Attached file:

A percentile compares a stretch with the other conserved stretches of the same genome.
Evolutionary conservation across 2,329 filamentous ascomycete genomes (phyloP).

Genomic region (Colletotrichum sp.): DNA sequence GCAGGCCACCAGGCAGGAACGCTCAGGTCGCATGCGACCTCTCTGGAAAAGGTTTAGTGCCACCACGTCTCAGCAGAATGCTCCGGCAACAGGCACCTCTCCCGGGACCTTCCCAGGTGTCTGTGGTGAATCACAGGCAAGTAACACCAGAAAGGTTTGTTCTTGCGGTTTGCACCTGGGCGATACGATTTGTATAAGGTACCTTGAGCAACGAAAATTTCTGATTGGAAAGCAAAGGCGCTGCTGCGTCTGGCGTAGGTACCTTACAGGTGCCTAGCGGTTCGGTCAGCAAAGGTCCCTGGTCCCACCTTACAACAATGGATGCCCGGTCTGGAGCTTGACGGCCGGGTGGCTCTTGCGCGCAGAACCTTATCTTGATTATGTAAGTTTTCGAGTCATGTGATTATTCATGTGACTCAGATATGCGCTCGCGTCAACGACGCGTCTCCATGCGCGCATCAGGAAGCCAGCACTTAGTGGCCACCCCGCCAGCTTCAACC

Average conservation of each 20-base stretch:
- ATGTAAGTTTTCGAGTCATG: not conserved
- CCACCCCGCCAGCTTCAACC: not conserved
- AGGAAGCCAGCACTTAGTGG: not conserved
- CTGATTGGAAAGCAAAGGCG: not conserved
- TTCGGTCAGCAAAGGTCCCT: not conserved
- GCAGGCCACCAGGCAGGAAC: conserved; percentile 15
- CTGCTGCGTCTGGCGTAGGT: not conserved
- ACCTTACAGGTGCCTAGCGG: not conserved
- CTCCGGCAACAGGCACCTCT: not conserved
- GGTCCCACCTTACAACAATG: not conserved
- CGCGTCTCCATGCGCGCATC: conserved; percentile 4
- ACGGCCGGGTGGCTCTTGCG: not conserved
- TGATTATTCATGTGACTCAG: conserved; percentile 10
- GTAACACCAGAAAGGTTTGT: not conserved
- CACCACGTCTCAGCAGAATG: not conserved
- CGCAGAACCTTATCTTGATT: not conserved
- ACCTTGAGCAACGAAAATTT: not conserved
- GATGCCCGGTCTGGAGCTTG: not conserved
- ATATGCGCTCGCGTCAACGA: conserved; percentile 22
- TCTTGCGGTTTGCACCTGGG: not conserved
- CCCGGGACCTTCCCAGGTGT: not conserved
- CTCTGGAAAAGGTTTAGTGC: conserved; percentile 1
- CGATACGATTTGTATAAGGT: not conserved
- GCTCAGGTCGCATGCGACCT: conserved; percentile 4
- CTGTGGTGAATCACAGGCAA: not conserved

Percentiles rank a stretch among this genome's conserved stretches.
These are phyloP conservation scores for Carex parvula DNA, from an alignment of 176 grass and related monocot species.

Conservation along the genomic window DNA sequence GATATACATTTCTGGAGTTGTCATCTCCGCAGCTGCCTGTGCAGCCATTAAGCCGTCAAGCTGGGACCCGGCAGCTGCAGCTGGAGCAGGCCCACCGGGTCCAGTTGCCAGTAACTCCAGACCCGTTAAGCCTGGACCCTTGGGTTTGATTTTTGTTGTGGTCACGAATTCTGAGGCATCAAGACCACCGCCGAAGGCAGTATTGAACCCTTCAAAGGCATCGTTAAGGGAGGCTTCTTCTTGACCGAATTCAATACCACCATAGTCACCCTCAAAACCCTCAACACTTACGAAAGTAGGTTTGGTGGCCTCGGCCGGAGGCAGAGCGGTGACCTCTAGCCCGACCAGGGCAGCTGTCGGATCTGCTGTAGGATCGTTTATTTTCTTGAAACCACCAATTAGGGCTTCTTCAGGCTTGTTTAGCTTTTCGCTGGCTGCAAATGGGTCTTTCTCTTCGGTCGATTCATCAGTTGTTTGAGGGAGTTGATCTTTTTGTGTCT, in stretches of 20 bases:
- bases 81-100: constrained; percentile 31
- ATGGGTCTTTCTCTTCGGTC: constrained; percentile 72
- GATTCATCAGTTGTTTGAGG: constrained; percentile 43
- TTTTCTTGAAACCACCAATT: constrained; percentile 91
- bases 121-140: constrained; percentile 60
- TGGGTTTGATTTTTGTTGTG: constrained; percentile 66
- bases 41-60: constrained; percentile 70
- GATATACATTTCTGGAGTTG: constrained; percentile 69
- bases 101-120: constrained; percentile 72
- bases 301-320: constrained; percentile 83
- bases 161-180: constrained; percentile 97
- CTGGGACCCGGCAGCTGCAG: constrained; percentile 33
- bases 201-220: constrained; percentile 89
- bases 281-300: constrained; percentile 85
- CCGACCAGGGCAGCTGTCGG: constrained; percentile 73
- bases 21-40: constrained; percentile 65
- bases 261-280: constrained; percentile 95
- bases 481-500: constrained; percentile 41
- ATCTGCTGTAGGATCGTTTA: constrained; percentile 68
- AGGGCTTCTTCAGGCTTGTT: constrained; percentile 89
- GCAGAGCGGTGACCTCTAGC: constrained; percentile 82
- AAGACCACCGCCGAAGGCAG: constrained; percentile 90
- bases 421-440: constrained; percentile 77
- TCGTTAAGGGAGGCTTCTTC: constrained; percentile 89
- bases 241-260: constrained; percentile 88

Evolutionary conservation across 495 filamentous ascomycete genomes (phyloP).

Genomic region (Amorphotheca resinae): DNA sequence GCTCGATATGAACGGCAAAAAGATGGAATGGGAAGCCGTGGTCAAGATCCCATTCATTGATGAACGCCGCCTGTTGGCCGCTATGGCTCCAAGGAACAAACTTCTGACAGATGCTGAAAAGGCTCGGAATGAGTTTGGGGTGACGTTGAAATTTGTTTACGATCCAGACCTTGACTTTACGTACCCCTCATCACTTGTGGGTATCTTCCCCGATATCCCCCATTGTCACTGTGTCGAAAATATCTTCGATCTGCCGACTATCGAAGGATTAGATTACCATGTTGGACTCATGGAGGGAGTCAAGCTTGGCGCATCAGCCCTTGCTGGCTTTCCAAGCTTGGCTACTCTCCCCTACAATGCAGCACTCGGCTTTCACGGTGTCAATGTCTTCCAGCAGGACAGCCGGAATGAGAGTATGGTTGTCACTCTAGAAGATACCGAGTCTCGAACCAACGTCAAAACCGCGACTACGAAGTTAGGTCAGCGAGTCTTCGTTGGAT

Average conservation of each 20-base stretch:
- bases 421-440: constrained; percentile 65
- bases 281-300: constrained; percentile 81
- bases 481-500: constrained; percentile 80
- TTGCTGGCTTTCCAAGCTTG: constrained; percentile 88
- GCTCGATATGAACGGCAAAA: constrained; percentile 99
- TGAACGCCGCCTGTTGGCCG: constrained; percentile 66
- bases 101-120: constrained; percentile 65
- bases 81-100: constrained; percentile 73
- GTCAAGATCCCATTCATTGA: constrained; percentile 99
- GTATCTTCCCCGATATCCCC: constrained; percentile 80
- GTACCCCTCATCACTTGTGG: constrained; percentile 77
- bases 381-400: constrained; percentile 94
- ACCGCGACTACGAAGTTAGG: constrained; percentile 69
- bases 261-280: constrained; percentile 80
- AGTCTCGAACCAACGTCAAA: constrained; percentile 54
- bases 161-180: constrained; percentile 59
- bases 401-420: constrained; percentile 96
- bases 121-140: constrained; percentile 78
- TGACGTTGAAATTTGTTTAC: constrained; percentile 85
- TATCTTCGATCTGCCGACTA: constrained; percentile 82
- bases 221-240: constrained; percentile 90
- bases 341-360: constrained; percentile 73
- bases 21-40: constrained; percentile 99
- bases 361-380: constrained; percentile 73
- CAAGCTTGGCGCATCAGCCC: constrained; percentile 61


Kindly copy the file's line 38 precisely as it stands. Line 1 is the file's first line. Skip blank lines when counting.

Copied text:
- TGGGTTTGATTTTTGTTGTG: constrained; percentile 66